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Obama COS Rahm Emanuel says "get a FEMA that is operable" Pool Report

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Christina Bellantoni
White House Correspondent
Washington Times
Pool report - Emanuel gaggle on plane from Philly to Chicago

Here is a transcript. Nothing to put in the pool report other than that he spoke to us, was in good spirits. He and POTUS-elect spoke during the flight. We landed at 1:05 p.m. central time.


Dec. 2, 2008

Chief-of-staff designate Rahm Emanuel gaggle aboard Obama charter plane from Philadelphia to Chicago.

Readout of the private portions of POTUS-elect's meeting with National Governors Association.

This is verbate. Only ellipsis are from when he repeated words or stumbled through a sentence. Thanks to Jamie Farnsworth from CBS who did half the transcribing.

Emanuel:

There was a consensus [among] Democratic and Republican governors about the need, given their economic situations, not just in their budgets but their economy, about the need for investments in infrastructure.

Some talked about roads, bridges, sewer systems, new schools. Some talked about what I would call the infrastructure for a 21st century economy: Medical IT, broadband. A lot of the infrastructure was around green technology, some on ... high speed rail, mass transit, that stuff. Consensus around that.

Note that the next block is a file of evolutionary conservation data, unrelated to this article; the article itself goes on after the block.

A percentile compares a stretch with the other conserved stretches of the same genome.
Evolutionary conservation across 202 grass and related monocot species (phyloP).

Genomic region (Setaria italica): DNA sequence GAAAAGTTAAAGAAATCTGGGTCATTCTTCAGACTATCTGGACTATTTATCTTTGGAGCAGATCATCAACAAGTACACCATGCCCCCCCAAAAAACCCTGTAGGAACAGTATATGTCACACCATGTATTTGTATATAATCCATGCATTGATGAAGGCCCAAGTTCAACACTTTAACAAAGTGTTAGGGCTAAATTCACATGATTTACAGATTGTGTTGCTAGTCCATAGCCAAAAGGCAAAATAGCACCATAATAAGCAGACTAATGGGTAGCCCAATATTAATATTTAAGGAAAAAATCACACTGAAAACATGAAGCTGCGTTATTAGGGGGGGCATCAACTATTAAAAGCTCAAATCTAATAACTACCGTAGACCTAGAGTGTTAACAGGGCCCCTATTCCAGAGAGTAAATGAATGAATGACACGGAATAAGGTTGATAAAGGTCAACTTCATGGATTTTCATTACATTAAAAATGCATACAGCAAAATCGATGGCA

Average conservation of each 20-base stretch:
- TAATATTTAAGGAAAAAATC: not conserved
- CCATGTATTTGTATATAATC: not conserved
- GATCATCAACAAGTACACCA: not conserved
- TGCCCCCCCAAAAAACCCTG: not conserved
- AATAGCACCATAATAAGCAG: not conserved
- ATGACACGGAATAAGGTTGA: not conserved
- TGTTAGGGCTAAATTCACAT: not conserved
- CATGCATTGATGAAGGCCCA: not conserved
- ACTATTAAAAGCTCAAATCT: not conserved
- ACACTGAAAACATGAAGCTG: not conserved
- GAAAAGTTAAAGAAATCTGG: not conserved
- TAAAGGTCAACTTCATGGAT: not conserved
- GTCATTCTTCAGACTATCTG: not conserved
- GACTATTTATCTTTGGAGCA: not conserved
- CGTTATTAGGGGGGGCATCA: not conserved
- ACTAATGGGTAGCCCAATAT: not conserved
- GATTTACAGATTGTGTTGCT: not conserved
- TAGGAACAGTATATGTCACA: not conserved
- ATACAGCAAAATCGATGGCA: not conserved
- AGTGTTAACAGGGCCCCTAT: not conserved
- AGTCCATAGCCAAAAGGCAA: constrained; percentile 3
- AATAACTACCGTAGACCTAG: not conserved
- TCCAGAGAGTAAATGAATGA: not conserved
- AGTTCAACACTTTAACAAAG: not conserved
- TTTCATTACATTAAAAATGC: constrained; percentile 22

...

After awhile there was also a discussion about getting the economy moving again and ... not lose sight of our overall fiscal picture.

(He referred to Obama comments Orszag as OMB presser, saying that's the idea.)

Also talked about doing all this infrastructure but with reforms associated with them. ...

Governor Schwarzenegger brought up the fact that when they had situations in California some people said it would take two years to rebuild bridges etc. [but] they were able to do it in a shorter period time because they cut through what he described as generically 'red tape.'

The criticism about investment in infrastructure is, 'Can it move fast enough.'

There's a general sense if you put a lot of reforms in, you can move resources that are critical in a fast way if you cut through the normal periods of times and studies, etc.

All of them agreed that they had projects today on the books pre-approved, ready to go whether that was the physical infrastructure of schools, roads, bridges, water systems, as well as other things that I would call 21st century infrastructure, medical IT, broadband ... all of them had kind of a green technology, green infrastructure direction.

There was Democrat, Republican consensus about that.

Q: Jeff Mason: Consensus about what? That the federal government should fund that?

No, no. They didn't say anything about themselves not participating, as you all know all these investments are state and federal partnerships, but that the need for doing that in an Economic Recovery Act that Congress brings up and that it can't be done quick enough for them.
They need those resources, we need those resources. It's good for the economy, it produces jobs immediately.

I think Governor Kaine said - I don't want to just cherry pick - but Governor Kaine said we've spent a lot of time in last couple of years investing in roads and bridges and schools in Iraq but denying those same investments here at home.